Modern dance  

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Loie Fuller poster for the Folies Bergère in the late 19th century. (poster by PAL (Jean de Paléologue), printed by Paul Dupont)
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Loie Fuller poster for the Folies Bergère in the late 19th century.
(poster by PAL (Jean de Paléologue), printed by Paul Dupont)

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Train wreck at Montparnasse (October 22, 1895) by Studio Lévy and Sons.
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Train wreck at Montparnasse (October 22, 1895) by Studio Lévy and Sons.
contemporary dance

Modern dance is a dance form developed in the early 20th century. Although the term Modern dances has also been applied to a category of 20th century ballroom dances, Modern dance as a term usually refers to 20th century concert dance. Generally mentioned in this category are Loie Fuller, Isadora Duncan, Martha Graham, Merce Cunningham and Pina Bausch.

Contents

History

In the early 1900s a few dancers in Europe started to rebel against the rigid constraints of Classical Ballet. Shedding classical ballet technique, costume and shoes these early modern dance pioneers practiced free dance.

The United States

In America Loie Fuller, Isadora Duncan, Ruth St. Denis, Doris Humphrey and Martha Graham developed their own styles of free dance and laid the foundations of American modern dance with their choreography and teaching.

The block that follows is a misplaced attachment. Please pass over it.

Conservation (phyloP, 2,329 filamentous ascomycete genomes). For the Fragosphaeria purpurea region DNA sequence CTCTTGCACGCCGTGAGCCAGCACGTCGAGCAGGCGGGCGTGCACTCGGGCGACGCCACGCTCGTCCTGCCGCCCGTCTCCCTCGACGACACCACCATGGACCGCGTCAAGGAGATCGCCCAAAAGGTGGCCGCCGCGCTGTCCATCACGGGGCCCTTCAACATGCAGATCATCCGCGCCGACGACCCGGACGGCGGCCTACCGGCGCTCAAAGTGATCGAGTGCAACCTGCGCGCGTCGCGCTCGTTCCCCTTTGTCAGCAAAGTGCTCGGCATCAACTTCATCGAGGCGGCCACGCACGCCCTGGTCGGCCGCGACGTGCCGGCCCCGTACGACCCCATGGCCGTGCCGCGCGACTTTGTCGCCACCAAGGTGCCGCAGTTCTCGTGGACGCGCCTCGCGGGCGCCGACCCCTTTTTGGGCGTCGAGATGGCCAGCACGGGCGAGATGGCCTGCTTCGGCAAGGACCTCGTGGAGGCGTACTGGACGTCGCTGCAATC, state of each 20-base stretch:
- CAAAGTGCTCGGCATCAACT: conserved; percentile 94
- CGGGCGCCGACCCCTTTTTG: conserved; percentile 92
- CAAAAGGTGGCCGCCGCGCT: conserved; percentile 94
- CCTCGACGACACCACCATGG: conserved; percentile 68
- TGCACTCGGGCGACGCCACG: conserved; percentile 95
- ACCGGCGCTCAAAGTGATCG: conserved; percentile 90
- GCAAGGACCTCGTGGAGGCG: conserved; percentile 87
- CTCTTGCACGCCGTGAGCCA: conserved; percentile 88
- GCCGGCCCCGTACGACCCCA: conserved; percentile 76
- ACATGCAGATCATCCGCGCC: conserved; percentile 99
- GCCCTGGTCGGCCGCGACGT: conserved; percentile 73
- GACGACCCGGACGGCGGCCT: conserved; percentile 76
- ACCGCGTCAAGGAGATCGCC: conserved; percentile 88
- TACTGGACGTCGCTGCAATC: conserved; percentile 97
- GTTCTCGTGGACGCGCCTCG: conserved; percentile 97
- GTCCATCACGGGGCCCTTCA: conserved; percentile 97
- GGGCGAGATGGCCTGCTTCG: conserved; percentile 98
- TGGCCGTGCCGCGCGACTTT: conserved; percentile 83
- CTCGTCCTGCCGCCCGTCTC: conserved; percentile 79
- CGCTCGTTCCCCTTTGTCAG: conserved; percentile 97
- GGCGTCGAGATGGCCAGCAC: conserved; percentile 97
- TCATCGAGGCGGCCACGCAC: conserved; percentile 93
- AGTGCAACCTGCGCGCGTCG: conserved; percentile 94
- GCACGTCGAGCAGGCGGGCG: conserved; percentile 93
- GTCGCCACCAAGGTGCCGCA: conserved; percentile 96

Europe

In Europe Francois Delsarte, Émile Jaques-Dalcroze and Rudolf von Laban developed theories of human movement and expression, and methods of instruction that led to the development of European modern and Expressionist dance. Their theories and techniques spread well beyond Europe to influence the development of modern dance and theatre via their students and disciples, and subsequent generations of teachers and performers carried these theories and methods to Russia, the United States and Canada, the UK, Australia and New Zealand.

Contemporary dance

Typically, Modern Dance has now been categorised further. In Europe in particular, early modern dance or free movement dance is now classified as Contemporary Dance, a genre that encompasses the work of Rudolf Laban, Merce Cunningham, Martha Graham . Whilst those studying Contemporary Dance learn a technical subject as for anything else, the choreography seen in performance is very diverse and generally can not be recognised as any specific dance style, although other dance styles can often influence much of the movement.

Modern developments

The term Modern Dance today, is typified as being the style of theatrical dance seen in the period between the 1970s and 1980s. With a strong classical ballet influence, in its purest technical sense, the movement is generally very fluid and balletic, although it does include the dynamic highlights and tricks of jazz dance, with isolations, kicks and leaps. Many movements are very weighted and to the earth. This has led to it being given the name Classical Jazz, in many countries.


As the field of Modern Dance has developed and other dance genres have become more defined, the term Modern Dance has become almost obsolete. Now, most styles once seen as Modern Dance are normally classified as being either Contemporary Dance, Jazz Dance or sometimes, Classical Jazz or Modern Jazz.



Unless indicated otherwise, the text in this article is either based on Wikipedia article "Modern dance" or another language Wikipedia page thereof used under the terms of the GNU Free Documentation License; or on original research by Jahsonic and friends. See Art and Popular Culture's copyright notice.

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